A certain flavor of 1980

Jordi Pujol won by surprise the first elections to the Parliament of Catalonia, on March 20, 1980, with the active support of the Catalan employers' association.

Oliver Thansan
Oliver Thansan
11 May 2024 Saturday 22:47
4 Reads
A certain flavor of 1980

Jordi Pujol won by surprise the first elections to the Parliament of Catalonia, on March 20, 1980, with the active support of the Catalan employers' association. The left had just triumphed in the first democratic municipal elections (April 1979). The wave was left-wing in the big cities and the final phase of the Cold War was beginning in Europe. Many people were almost certain that the first socialist secretary, Joan Reventós, would be the new president of the Generalitat, once the Statute had been approved and the great prologue by Josep Tarradellas had concluded, whose return was the result of pressure from the street and audacity. Adolfo Suárez's tactics.

The employers' association Fomento del Trabajo Nacional (today Foment) believed that the new government of Catalonia would be a coalition of socialists and communists (Eurocommunists, to be more precise), at a time when there was a union section of Workers' Commissions in all the workshops and factories in the province of Barcelona. The vote of the province of Barcelona had prevented Suárez's UCD from reaching an absolute majority in the first democratic elections of June 15, 1977. Three years later, the same province of Barcelona dyed red could give the Generalitat to a front of leftists directly connected to the unions. Foment set to work to avoid this and succeeded, with the support of the dynamic employers' association Sefes del Baix Llobregat.

Advertisements in newspapers, radio spots and billboards in cinemas warned against the advent of a Marxist Catalonia. Under the direction of Manuel Milián Mestre, seventy public events were held throughout Catalonia and the Horizonte Empresarial newsletter became an agile polemicist. Carlos Ferrer Salat presided over the CEOE, confronted from the first moment with Suárez, whom he described as “populist.” Alfredo Molinas presided over Promotion of National Work. Catalonia could become a new Czechoslovakia, that was the message. Paradoxically, at that same time, the USSR ambassador to Spain, Yuri Dubinin, maneuvered against the Eurocommunist line of the PSUC, which Moscow considered a betrayal. His main concern was the Italian Communist Party, with 1.7 million members, but they opted for the breakup of the Catalan party (25,000 members) as a first warning. The PSUC obtained 19% of the votes in the March 1980 elections, with the Catholic Josep Benet heading its list as an independent. After a few months, the Party began to fragment from within.

Stories of yesteryear. Stories from grandparents that can shed some light on the current moment, so different and so distant. It would be wrong to attribute the rise of CiU in 1980 to the Promotion campaign, in a mechanical way or from a conspiratorial perspective. Political talent was needed to unite the nationalist vote and part of the Catalan vote of UCD in the first elections to the Parliament and Pujol knew how to deploy that talent. CiU was the most voted party, with 27.8%, five points ahead of the PSC, gaining in advance the complicity of the nationalist Heribert Barrera, then president of Esquerra Republicana (9%), with the sure support of Centristes de Catalunya, by Anton Cañellas, which dropped to 10%. The Andalusian Party of Alejandro Rojas Marcos also joined the party, earning 2.6%. Quite possibly on the night of March 20, 1980, Felipe González and Alfonso Guerra breathed a sigh of relief.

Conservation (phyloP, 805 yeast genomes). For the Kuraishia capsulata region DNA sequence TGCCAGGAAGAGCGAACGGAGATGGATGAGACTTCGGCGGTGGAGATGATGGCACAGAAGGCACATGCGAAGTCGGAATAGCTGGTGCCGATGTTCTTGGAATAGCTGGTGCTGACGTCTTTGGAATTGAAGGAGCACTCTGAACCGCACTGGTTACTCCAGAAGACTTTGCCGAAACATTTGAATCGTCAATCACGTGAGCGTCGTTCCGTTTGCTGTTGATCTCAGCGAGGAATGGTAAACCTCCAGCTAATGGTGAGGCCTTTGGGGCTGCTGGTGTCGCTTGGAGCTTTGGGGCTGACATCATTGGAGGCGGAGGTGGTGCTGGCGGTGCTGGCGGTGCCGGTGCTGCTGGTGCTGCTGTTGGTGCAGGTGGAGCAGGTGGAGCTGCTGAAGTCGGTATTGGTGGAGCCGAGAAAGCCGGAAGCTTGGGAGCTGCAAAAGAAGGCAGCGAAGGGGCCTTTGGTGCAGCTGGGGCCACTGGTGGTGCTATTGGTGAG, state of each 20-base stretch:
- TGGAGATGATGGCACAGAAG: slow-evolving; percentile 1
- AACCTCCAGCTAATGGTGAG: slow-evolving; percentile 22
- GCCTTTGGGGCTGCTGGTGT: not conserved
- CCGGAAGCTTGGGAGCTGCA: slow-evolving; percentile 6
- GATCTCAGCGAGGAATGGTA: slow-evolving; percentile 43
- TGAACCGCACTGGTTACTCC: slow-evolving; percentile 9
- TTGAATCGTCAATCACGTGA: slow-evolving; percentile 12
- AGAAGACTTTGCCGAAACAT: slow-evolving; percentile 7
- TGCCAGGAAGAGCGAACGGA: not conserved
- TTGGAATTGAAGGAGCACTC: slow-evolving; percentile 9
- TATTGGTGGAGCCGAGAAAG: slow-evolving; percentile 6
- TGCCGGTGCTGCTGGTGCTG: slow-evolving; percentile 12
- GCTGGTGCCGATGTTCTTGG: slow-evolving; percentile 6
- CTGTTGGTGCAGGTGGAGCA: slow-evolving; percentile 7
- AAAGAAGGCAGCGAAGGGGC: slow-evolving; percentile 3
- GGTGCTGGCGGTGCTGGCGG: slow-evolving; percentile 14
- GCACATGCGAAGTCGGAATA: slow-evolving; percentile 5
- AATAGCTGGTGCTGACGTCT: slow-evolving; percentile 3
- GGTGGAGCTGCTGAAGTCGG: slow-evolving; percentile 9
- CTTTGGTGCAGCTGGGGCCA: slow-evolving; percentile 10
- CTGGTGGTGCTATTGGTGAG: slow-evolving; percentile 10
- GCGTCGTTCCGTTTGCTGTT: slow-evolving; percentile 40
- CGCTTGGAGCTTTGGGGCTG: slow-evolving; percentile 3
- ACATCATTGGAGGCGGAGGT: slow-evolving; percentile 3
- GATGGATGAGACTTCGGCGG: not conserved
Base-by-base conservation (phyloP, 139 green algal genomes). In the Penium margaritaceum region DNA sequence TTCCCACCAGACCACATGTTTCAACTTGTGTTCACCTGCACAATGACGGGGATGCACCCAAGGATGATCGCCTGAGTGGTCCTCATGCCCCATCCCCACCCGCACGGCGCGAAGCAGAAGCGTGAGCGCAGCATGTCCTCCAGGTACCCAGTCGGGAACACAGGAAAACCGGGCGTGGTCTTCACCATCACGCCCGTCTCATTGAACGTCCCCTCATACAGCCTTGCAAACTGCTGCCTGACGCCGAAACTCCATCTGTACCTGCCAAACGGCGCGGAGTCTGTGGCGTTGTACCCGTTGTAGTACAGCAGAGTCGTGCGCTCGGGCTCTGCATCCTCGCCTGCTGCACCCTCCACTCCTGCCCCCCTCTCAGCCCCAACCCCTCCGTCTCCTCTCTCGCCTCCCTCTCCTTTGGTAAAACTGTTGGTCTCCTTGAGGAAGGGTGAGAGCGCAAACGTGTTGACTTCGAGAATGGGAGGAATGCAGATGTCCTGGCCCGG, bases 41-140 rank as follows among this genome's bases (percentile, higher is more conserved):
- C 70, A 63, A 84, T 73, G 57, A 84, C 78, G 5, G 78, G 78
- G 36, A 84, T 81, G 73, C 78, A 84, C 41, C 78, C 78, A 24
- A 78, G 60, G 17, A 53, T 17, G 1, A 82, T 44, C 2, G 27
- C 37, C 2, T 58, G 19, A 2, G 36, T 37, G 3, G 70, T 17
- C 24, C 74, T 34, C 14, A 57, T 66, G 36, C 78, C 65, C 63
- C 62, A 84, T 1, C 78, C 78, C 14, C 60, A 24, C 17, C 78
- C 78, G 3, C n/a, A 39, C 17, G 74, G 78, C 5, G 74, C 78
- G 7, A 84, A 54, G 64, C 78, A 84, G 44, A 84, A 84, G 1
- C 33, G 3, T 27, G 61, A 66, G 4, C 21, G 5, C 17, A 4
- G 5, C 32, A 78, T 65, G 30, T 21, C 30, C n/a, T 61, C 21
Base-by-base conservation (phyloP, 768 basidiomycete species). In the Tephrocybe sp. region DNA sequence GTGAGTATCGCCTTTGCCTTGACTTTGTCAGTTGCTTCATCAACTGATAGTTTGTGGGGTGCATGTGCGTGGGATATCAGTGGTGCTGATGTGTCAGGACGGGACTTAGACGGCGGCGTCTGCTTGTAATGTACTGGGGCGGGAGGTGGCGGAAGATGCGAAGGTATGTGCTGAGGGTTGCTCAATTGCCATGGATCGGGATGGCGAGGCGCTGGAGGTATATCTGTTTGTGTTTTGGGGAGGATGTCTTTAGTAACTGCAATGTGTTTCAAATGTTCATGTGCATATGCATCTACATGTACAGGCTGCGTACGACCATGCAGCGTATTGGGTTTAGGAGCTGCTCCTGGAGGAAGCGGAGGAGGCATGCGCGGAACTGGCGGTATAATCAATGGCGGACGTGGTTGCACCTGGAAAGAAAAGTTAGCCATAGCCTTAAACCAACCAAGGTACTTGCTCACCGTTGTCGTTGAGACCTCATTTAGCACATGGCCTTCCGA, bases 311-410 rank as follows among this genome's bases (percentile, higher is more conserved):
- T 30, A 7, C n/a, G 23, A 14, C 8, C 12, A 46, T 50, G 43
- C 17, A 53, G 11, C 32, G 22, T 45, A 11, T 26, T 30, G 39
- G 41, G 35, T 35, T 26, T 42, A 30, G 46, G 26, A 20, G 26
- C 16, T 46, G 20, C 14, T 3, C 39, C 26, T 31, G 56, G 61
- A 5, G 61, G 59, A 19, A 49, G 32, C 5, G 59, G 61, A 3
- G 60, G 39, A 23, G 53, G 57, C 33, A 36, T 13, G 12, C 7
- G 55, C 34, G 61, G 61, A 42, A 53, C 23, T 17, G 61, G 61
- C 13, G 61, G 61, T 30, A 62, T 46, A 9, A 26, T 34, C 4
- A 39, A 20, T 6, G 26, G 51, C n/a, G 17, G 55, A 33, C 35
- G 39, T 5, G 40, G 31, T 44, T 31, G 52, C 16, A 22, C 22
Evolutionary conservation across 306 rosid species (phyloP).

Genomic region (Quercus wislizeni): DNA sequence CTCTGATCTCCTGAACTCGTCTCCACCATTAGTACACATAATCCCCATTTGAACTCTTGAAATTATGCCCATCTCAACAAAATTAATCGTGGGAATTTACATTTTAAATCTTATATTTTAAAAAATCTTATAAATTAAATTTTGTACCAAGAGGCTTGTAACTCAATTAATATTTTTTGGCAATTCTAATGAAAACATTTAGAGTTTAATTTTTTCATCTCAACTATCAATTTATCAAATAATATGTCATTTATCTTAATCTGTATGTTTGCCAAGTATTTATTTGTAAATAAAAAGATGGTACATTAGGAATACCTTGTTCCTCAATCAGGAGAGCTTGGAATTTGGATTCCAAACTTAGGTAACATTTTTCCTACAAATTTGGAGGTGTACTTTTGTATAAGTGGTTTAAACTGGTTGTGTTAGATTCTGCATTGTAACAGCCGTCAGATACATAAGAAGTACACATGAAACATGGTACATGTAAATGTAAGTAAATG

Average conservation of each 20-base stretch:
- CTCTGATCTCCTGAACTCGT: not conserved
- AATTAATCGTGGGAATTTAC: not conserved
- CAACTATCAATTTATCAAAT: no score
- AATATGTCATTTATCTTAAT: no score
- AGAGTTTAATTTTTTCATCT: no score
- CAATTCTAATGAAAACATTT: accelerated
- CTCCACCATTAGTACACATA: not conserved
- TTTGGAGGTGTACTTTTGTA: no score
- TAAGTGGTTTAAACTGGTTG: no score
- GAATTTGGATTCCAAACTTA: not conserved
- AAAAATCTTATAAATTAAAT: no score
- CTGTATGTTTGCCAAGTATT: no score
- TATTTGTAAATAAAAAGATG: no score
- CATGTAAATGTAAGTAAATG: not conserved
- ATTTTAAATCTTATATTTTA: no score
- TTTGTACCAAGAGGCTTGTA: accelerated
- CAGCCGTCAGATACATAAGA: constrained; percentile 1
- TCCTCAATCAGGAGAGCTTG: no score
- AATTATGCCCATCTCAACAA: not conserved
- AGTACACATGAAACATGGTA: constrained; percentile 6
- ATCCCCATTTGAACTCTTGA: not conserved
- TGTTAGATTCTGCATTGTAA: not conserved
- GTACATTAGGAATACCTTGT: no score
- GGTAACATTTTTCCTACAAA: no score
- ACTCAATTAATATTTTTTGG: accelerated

Almost forty-five years have passed and the elections being held today in Catalonia have little to do with those first elections. The past never returns, but history usually makes some circular movements. History does not repeat itself, but it rhymes, they say Mark Twain said. With his seat belt on and the amnesty almost ready, Carles Puigdemont dreams today of emulating Jordi Pujol of 1980: winning the elections or aspiring to the presidency of the Generalitat from second position, forcing the support of ERC.

History advances in spirals, maintained the British historian Arnold J. Toynbee, who attached great importance to religion and myths. Toynbee considered nationalism and communism to be minor religions that pay tribute to “collective human power.” The communist party no longer exists in Catalonia and the Commons, which could be a distant echo of it, have just lost the mayor of Barcelona. Nationalism may enter a restructuring phase tonight under the rhetorical layer of independence.

History draws circles and these weeks we have seen Foment in action, without an anti-Marxist campaign. Ten days before the start of the electoral campaign, the Foment board traveled to the south of France to meet with Puigdemont. An unequivocal gesture. That day, Salvador Illa, a less naive politician than Joan Reventós, discovered that his pragmatism was not the only bet of the Catalan employers. Foment's gesture drew a northern lights on the horizon of the middle classes concerned about wealth and inheritance taxes, who do not want a Generalitat governed by the social democratic left. All of Europe is moving to the right and Puigdemont, a major protagonist in recent months thanks to the fury of the Spanish right, is offering to channel that impulse, combining it with a perfectly modular independence rhetoric.

Forty-five years have passed, history draws circles and spirals, and Jordi Pujol, at the age of 93, closed the campaign on Friday by announcing in a video that Convergència is back.